dc.contributor.authorSilliman, Jamesen_US
dc.date.issued1981en_US
dc.publisherThe University of Arizona.en_US
dc.rightsCopyright © is held by the author. Digital access to this material is made possible by the University Libraries, University of Arizona. Further transmission, reproduction or presentation (such as public display or performance) of protected items is prohibited except with permission of the author.en_US
dc.description.abstractField work to determine possible causes of variation in avian social behavior in a nonbreeding community of 42 species was undertaken during two winter seasons in oak-juniper woodland of the Santa Rita mountains of southern Arizona. Transect observations are used to calculate monthly densities, frequency of social foraging, and size and composition of social groups for all species. Additional data taken to quantify the foraging logistics of 22 species includes foraging substrate, time spent at a foraging station, and distance travelled between foraging stations. These data are used to generate indices of logistic similarity and interspecific association for species pairs in order to test the hypothesis that species which are similar in their foraging logistics are more likely to associate than those which are not. Causes of solitary behavior and variation in intraspecific social behavior are also examined. Exclusively solitary foraging behavior is strongly associated with species that use sparse, unpredictable prey too small to share. These species, referred to as "extensive foragers," appear to be constrained from both intraspecific and interspecific association by being logistic mismatches with all but their closest competitors, with which the potential for interference competition is high. Evidence is presented to refute the hypothesis that solitary behavior is due to low vulnerability to predators. Species which are intraspecifically solitary tend to use evenly distributed resources, and gregarious species use patchy and abundant resources. Exceptions are most frequent among permanent residents, which may continue to maintain social and spacing systems used in the breeding season. Among gregarious species, permanent residents are more likely to maintain stable group sizes than winter residents. A correlation exists between similarity of foraging logistics and likelihood of interspecific association, but it is subject to considerable variance. Causes of this variance include the tendency of transient migrants not to associate with other species, and the tendency of certain species to form temporary associations, regardless of logistic similarities. Why some species form temporary ("opportunistic") associations while others do not remains unclear.en_US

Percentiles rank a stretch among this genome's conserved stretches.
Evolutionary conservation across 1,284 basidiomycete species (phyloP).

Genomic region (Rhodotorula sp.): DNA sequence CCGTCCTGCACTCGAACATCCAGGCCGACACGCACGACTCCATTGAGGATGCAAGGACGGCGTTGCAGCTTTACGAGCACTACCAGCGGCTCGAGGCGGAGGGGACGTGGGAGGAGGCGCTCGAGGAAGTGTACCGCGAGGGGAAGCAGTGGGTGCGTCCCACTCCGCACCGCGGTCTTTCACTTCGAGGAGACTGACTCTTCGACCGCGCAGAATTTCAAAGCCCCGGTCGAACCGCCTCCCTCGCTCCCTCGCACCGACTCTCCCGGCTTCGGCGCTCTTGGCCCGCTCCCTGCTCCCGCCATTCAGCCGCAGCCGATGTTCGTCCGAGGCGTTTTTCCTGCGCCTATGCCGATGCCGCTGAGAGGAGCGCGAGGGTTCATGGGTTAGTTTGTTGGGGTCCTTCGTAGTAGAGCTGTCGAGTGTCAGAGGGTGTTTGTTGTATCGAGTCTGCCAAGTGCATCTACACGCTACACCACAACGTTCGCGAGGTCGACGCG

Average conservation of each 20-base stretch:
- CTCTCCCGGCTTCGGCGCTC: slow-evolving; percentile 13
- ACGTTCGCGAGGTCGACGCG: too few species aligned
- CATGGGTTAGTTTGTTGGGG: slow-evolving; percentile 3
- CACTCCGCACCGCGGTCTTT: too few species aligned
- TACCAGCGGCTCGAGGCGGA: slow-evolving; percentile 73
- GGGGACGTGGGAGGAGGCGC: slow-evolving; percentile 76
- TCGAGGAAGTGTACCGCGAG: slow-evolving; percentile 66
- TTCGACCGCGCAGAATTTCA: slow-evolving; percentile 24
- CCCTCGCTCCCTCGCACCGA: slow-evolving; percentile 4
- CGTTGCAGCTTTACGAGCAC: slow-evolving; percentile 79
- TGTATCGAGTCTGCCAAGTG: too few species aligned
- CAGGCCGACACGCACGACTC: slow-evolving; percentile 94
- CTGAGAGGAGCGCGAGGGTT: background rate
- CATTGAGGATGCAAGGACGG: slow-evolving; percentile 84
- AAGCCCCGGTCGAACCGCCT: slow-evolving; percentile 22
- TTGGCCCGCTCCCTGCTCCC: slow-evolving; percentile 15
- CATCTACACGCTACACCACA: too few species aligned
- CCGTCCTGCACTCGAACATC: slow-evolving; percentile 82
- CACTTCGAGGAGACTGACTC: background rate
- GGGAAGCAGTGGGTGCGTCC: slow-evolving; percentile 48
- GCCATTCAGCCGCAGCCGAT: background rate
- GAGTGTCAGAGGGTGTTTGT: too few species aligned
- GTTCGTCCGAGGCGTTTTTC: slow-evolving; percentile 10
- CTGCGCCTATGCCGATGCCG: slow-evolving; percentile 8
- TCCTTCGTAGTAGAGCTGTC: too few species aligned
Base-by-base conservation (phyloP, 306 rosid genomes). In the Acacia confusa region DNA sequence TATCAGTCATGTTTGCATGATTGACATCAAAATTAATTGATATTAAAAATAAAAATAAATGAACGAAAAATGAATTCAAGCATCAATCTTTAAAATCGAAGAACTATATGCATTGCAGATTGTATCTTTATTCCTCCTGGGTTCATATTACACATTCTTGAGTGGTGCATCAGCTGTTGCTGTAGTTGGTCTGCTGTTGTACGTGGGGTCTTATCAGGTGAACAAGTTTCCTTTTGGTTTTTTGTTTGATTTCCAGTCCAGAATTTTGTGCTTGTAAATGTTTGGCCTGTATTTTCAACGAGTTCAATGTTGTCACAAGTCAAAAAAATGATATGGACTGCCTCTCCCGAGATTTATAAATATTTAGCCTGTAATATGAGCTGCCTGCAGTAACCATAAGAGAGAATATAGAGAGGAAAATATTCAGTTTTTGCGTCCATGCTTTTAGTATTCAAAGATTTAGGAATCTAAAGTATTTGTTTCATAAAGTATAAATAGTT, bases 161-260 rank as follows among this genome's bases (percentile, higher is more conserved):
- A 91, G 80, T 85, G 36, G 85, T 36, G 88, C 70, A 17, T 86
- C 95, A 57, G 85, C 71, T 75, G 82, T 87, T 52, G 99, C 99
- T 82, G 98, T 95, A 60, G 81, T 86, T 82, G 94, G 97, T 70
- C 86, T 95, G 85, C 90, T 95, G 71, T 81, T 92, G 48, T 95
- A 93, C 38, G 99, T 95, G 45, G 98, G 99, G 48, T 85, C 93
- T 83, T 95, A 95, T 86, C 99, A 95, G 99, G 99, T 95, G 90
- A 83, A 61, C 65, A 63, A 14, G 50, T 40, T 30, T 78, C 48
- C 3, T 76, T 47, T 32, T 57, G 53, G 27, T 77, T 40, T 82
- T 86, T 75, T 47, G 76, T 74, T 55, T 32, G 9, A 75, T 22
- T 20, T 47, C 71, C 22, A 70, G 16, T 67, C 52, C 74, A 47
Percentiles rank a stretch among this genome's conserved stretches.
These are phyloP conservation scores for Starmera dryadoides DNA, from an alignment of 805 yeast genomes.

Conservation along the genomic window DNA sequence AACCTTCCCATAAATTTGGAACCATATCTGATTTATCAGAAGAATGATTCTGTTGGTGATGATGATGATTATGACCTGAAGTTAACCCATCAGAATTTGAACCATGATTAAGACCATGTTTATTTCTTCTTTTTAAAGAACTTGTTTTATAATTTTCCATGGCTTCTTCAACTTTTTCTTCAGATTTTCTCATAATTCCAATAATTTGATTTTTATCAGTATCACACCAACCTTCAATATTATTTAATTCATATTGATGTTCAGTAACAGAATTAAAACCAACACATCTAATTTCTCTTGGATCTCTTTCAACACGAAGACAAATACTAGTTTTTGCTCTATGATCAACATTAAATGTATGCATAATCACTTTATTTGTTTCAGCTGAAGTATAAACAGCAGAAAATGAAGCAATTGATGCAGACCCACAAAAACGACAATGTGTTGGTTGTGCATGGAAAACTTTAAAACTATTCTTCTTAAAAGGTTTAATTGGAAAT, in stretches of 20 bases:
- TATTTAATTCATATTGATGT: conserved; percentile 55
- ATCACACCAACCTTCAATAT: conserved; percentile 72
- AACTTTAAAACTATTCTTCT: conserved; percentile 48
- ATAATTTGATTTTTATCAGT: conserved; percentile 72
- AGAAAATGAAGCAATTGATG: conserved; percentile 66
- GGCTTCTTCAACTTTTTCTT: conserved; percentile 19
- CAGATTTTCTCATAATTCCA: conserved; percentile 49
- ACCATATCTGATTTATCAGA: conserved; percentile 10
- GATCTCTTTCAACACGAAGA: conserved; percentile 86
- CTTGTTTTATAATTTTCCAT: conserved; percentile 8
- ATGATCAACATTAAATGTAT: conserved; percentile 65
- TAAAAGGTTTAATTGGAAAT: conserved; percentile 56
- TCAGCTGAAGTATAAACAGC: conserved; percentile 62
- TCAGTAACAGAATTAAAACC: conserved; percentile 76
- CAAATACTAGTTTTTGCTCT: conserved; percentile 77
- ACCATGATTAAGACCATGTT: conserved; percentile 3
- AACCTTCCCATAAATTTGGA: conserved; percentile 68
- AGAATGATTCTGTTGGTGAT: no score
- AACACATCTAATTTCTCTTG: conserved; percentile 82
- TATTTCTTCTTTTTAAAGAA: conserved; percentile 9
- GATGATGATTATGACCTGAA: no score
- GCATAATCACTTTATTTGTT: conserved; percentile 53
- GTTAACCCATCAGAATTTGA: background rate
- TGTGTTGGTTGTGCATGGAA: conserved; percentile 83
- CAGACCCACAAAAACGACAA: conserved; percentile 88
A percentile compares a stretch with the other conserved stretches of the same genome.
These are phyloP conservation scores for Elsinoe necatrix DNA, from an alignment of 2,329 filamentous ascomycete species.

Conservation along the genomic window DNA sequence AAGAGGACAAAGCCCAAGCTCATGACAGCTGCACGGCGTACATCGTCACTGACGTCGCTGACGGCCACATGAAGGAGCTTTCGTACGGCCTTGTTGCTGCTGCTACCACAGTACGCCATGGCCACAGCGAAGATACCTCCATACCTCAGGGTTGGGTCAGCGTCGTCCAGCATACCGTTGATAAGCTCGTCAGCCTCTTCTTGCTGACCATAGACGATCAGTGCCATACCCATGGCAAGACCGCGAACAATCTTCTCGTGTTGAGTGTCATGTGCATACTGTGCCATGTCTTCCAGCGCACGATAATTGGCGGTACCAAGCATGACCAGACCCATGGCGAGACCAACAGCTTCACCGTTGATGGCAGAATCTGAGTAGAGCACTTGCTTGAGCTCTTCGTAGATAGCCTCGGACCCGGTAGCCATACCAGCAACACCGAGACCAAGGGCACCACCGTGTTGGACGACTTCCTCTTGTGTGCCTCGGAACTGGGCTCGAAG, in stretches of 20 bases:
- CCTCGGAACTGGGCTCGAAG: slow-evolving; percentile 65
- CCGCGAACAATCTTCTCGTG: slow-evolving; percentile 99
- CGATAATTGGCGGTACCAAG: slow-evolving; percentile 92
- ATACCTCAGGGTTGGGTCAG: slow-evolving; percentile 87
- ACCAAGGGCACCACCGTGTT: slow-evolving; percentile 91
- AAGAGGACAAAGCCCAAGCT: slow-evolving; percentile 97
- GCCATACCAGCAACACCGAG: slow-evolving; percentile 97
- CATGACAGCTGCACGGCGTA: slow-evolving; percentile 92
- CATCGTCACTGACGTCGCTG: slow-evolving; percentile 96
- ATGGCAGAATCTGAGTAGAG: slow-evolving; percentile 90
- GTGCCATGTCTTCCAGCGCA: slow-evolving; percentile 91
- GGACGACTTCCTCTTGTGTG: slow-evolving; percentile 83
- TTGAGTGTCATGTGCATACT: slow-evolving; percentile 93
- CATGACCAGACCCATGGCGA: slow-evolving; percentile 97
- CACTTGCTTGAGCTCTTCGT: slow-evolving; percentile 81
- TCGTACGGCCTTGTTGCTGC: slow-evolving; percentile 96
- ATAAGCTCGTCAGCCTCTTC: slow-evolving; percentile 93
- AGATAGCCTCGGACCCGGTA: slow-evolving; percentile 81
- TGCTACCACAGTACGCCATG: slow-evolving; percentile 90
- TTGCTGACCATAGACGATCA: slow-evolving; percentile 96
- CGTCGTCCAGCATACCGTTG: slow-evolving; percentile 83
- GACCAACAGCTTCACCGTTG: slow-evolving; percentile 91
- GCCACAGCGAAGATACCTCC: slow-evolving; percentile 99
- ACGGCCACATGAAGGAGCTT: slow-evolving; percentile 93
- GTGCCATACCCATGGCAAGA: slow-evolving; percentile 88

dc.typetexten_US
dc.typeDissertation-Reproduction (electronic)en_US
dc.subjectBirds -- Santa Rita Mountains (Ariz.)en_US
dc.subjectBirds -- Behavior.en_US
dc.subjectBirds -- Behavior -- Arizona.en_US
thesis.degree.namePh.D.en_US
thesis.degree.leveldoctoralen_US
thesis.degree.disciplineGraduate Collegeen_US
thesis.degree.disciplineEcology and Evolutionary Biologyen_US
thesis.degree.grantorUniversity of Arizonaen_US
dc.contributor.advisorRussell, Stephen M.en_US
dc.identifier.proquest8203735en_US
dc.identifier.oclc8640290en_US
dc.identifier.bibrecord.b13887853en_US